A table of gravities and hopping rates for English beers gives some interesting insights (4). London pale bitter ale has a quoted gravity of 14 Balling (SG 1.057) and a hopping rate of 11/2-2 lb/U.S. barrel; London four ale (mild), 13-14 Balling (SG 1.053-1.057) and 4/5-11/4 lb hops/barrel; and porter, 13-15 Balling (SG 1.053-1.061) and 4/5-11/2 lb hops/barrel. (Bear in mind that these were low alpha hops stored without refrigeration.) For porter and stout, all hops were added at the beginning of the boil, whereas for pale beers, 1/3-1/4 of the total was added 15-20 min before kettle knock-out. Clearly, porter in England was well on the way toward eventual merger with dark mild ale, although at that time Britain's excise tax system had not yet caused the general lowering of original gravities that it would later. Stock porters were apparently no longer brewed by this time, and English brewing practice clearly differentiated between porter and stout.

A section on British malting in Wahl-Henius book contains the following interesting note (5):

For mild ales, pale malt is used with a little black malt. Porter and stout are brewed in Dublin from high-dried pale malt (equivalent to modern mild ale malt) and black malt only, while London brewers generally prefer a grist containing all three qualities of colored malt, viz. amber, brown, and black, in addition to the pale malt. When black malt only is used in brewing porter and stout, one [part] of black, by measure, to seven of pale is sufficient for the blackest beers, and one [part] of black to twelve of pale is the smallest that is used even in Ireland, where the black beers are generally far less highly colored than in London.

Irish porters, then, were paler than their English counterparts. It is my belief that Murphy and Beamish stouts, notably paler and lighter bodied than Guinness, may well be surviving Irish porters rather than "true" stouts.


Wahl and Henius define porter for the American brewer just before Prohibition: ". . . Porter, with dark color, brewed like Stout, but not so strong" (6). The guidelines for brewing porter and stout, given in the section "Top-Fermentation Beers in the United States" (7), gives us a reasonably complete picture of what porter was like in the period just before Prohibition, when it still had popularity but was in decline. Notice that even then, it was virtually impossible to speak of porter without referring to stout. Never has the line been particularly clear, and that line is probably less definite now than 100 years ago because of the general fall of stout gravities (4) (see footnote).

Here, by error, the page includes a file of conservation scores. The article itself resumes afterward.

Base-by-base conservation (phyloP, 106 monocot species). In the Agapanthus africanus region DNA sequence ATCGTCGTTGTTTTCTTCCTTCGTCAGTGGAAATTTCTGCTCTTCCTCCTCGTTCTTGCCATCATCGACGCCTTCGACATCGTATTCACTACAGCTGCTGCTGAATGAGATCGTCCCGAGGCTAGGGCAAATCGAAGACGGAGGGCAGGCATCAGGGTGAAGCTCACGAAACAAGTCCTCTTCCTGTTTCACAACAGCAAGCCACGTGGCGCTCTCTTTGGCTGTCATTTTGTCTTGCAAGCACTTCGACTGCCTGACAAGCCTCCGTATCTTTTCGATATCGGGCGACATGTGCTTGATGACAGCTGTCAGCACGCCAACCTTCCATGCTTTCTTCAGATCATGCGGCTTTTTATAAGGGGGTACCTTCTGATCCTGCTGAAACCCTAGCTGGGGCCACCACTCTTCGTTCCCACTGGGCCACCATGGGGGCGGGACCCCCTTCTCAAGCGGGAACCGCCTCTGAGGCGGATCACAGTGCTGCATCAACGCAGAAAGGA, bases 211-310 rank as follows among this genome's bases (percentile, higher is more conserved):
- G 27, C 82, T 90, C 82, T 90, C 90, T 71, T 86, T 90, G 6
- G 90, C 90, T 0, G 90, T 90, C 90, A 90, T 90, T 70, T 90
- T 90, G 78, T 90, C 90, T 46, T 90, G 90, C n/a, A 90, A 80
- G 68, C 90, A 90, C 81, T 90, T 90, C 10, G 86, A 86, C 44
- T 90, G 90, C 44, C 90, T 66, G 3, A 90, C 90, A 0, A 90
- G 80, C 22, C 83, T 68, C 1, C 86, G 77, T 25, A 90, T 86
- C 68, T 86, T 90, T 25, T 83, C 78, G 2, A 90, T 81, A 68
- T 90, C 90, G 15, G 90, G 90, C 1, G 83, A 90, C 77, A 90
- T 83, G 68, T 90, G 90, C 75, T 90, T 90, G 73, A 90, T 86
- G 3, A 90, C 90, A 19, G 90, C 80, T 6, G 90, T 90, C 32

By World War II, porter was no longer produced in Britain. Irish porter technically died when Guinness stopped production in 1974. Curiously, as Michael Jackson relates, it had for some time been made with draught stout and a special blending beer in the pub, thus returning full circle to its 18th century origin (see Foster for discussion of "entire"). Murphy and in particular Beamish stouts may indeed be survivors under a different name, and the black-and-tan may be an approximation of Irish porter. Yet porter refused to die; the strong Baltic versions continued on, and a few porters survived in North America: Yuengling and (until relatively recently) Narragansett porters in the United States and Molson and Labatt's Dow Cream porters in Canada. Yuengling Porter is notably pale and has some corn adjunct and is bottom-fermented. The Canadian big-brewery porters are soft and creamy, with a tendency to sweetness; they are also hard to find.

Of course, thanks to the microbrewery movement in the United States porter has been revived as a major ale style, and a major porter revival under way in Britain signifies porter as the new frontier in the real ale scene. What can be said about the state of the style?


Modern U.S. microbrewery porters range from 10 to 18 degrees P (SG 1.040- 1.073). Most hover around 12-12.5 degrees P (SG 1.049-1.051). Bitterness can be from 20 to 45 IBU. One of the nontraditional features of many new American porters is hop aroma; a few are even dry-hopped. Note, however, that the Wahl-Henius book reports some late-hop aroma in American porters of 1908. Today many brewers tend to use the ubiquitous Cascade hop -- whose bright geraniol aroma is not always appropriate to dark beers -- rather than more traditional varieties like Fuggle/Willamette.